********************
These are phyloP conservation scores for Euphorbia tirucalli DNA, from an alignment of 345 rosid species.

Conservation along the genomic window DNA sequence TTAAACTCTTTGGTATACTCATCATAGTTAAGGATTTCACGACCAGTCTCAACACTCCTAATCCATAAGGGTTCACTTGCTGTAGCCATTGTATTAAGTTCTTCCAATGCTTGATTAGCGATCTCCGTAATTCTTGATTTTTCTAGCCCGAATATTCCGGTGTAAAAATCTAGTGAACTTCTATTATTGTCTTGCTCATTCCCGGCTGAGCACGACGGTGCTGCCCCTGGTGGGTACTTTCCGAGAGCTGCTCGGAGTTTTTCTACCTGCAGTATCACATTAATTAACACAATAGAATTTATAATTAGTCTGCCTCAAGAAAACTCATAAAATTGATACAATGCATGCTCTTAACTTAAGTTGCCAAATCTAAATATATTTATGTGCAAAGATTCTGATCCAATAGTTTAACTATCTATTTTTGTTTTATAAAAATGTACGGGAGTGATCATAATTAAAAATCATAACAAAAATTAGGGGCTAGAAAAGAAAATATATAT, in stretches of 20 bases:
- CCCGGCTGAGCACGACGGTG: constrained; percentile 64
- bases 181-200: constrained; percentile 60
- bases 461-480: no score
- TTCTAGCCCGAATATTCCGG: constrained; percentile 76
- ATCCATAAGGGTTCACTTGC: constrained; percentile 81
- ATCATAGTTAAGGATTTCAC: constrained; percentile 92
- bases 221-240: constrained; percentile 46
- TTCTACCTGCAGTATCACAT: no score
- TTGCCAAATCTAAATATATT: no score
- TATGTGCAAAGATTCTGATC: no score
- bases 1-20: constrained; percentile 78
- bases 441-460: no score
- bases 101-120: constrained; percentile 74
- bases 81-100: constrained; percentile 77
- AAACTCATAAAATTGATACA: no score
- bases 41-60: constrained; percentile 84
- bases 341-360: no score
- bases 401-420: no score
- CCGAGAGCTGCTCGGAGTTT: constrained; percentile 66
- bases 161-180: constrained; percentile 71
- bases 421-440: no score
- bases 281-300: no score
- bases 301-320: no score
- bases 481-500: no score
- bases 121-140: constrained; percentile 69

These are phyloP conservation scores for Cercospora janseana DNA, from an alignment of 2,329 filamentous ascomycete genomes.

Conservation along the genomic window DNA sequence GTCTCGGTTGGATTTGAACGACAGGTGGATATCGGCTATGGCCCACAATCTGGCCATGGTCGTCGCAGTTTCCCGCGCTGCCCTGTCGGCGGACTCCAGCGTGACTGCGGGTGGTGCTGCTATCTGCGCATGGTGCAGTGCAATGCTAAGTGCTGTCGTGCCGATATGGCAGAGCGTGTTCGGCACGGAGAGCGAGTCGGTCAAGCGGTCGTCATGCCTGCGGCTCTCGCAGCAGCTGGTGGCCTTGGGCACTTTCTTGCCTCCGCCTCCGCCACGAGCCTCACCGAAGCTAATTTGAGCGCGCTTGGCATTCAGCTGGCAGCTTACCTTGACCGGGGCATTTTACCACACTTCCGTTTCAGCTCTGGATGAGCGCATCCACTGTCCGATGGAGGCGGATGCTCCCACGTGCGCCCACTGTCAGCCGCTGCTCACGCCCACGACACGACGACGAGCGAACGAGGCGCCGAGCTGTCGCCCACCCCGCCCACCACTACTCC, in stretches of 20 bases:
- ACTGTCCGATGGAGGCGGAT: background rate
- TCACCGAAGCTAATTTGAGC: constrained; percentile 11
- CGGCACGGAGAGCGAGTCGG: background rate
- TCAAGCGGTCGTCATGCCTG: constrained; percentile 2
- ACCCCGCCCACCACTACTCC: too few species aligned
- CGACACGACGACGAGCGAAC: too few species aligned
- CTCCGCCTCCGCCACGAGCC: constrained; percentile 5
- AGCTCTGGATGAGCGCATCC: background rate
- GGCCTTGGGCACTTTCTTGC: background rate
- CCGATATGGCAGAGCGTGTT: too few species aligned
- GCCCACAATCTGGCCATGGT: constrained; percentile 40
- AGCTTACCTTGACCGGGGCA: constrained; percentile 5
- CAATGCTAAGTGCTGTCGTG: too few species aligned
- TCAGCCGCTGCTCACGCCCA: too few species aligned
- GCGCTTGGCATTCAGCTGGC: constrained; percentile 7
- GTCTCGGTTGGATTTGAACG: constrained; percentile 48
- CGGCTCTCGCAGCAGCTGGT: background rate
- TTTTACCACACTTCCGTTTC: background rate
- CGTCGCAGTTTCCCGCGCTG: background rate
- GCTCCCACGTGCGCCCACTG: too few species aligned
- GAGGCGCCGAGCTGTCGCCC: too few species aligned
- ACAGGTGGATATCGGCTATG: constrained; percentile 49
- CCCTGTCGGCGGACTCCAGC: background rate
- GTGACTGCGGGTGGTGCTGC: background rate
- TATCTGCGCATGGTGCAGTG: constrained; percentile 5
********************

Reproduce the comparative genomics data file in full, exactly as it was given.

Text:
These are phyloP conservation scores for Euphorbia tirucalli DNA, from an alignment of 345 rosid species.

Conservation along the genomic window DNA sequence TTAAACTCTTTGGTATACTCATCATAGTTAAGGATTTCACGACCAGTCTCAACACTCCTAATCCATAAGGGTTCACTTGCTGTAGCCATTGTATTAAGTTCTTCCAATGCTTGATTAGCGATCTCCGTAATTCTTGATTTTTCTAGCCCGAATATTCCGGTGTAAAAATCTAGTGAACTTCTATTATTGTCTTGCTCATTCCCGGCTGAGCACGACGGTGCTGCCCCTGGTGGGTACTTTCCGAGAGCTGCTCGGAGTTTTTCTACCTGCAGTATCACATTAATTAACACAATAGAATTTATAATTAGTCTGCCTCAAGAAAACTCATAAAATTGATACAATGCATGCTCTTAACTTAAGTTGCCAAATCTAAATATATTTATGTGCAAAGATTCTGATCCAATAGTTTAACTATCTATTTTTGTTTTATAAAAATGTACGGGAGTGATCATAATTAAAAATCATAACAAAAATTAGGGGCTAGAAAAGAAAATATATAT, in stretches of 20 bases:
- CCCGGCTGAGCACGACGGTG: constrained; percentile 64
- bases 181-200: constrained; percentile 60
- bases 461-480: no score
- TTCTAGCCCGAATATTCCGG: constrained; percentile 76
- ATCCATAAGGGTTCACTTGC: constrained; percentile 81
- ATCATAGTTAAGGATTTCAC: constrained; percentile 92
- bases 221-240: constrained; percentile 46
- TTCTACCTGCAGTATCACAT: no score
- TTGCCAAATCTAAATATATT: no score
- TATGTGCAAAGATTCTGATC: no score
- bases 1-20: constrained; percentile 78
- bases 441-460: no score
- bases 101-120: constrained; percentile 74
- bases 81-100: constrained; percentile 77
- AAACTCATAAAATTGATACA: no score
- bases 41-60: constrained; percentile 84
- bases 341-360: no score
- bases 401-420: no score
- CCGAGAGCTGCTCGGAGTTT: constrained; percentile 66
- bases 161-180: constrained; percentile 71
- bases 421-440: no score
- bases 281-300: no score
- bases 301-320: no score
- bases 481-500: no score
- bases 121-140: constrained; percentile 69

These are phyloP conservation scores for Cercospora janseana DNA, from an alignment of 2,329 filamentous ascomycete genomes.

Conservation along the genomic window DNA sequence GTCTCGGTTGGATTTGAACGACAGGTGGATATCGGCTATGGCCCACAATCTGGCCATGGTCGTCGCAGTTTCCCGCGCTGCCCTGTCGGCGGACTCCAGCGTGACTGCGGGTGGTGCTGCTATCTGCGCATGGTGCAGTGCAATGCTAAGTGCTGTCGTGCCGATATGGCAGAGCGTGTTCGGCACGGAGAGCGAGTCGGTCAAGCGGTCGTCATGCCTGCGGCTCTCGCAGCAGCTGGTGGCCTTGGGCACTTTCTTGCCTCCGCCTCCGCCACGAGCCTCACCGAAGCTAATTTGAGCGCGCTTGGCATTCAGCTGGCAGCTTACCTTGACCGGGGCATTTTACCACACTTCCGTTTCAGCTCTGGATGAGCGCATCCACTGTCCGATGGAGGCGGATGCTCCCACGTGCGCCCACTGTCAGCCGCTGCTCACGCCCACGACACGACGACGAGCGAACGAGGCGCCGAGCTGTCGCCCACCCCGCCCACCACTACTCC, in stretches of 20 bases:
- ACTGTCCGATGGAGGCGGAT: background rate
- TCACCGAAGCTAATTTGAGC: constrained; percentile 11
- CGGCACGGAGAGCGAGTCGG: background rate
- TCAAGCGGTCGTCATGCCTG: constrained; percentile 2
- ACCCCGCCCACCACTACTCC: too few species aligned
- CGACACGACGACGAGCGAAC: too few species aligned
- CTCCGCCTCCGCCACGAGCC: constrained; percentile 5
- AGCTCTGGATGAGCGCATCC: background rate
- GGCCTTGGGCACTTTCTTGC: background rate
- CCGATATGGCAGAGCGTGTT: too few species aligned
- GCCCACAATCTGGCCATGGT: constrained; percentile 40
- AGCTTACCTTGACCGGGGCA: constrained; percentile 5
- CAATGCTAAGTGCTGTCGTG: too few species aligned
- TCAGCCGCTGCTCACGCCCA: too few species aligned
- GCGCTTGGCATTCAGCTGGC: constrained; percentile 7
- GTCTCGGTTGGATTTGAACG: constrained; percentile 48
- CGGCTCTCGCAGCAGCTGGT: background rate
- TTTTACCACACTTCCGTTTC: background rate
- CGTCGCAGTTTCCCGCGCTG: background rate
- GCTCCCACGTGCGCCCACTG: too few species aligned
- GAGGCGCCGAGCTGTCGCCC: too few species aligned
- ACAGGTGGATATCGGCTATG: constrained; percentile 49
- CCCTGTCGGCGGACTCCAGC: background rate
- GTGACTGCGGGTGGTGCTGC: background rate
- TATCTGCGCATGGTGCAGTG: constrained; percentile 5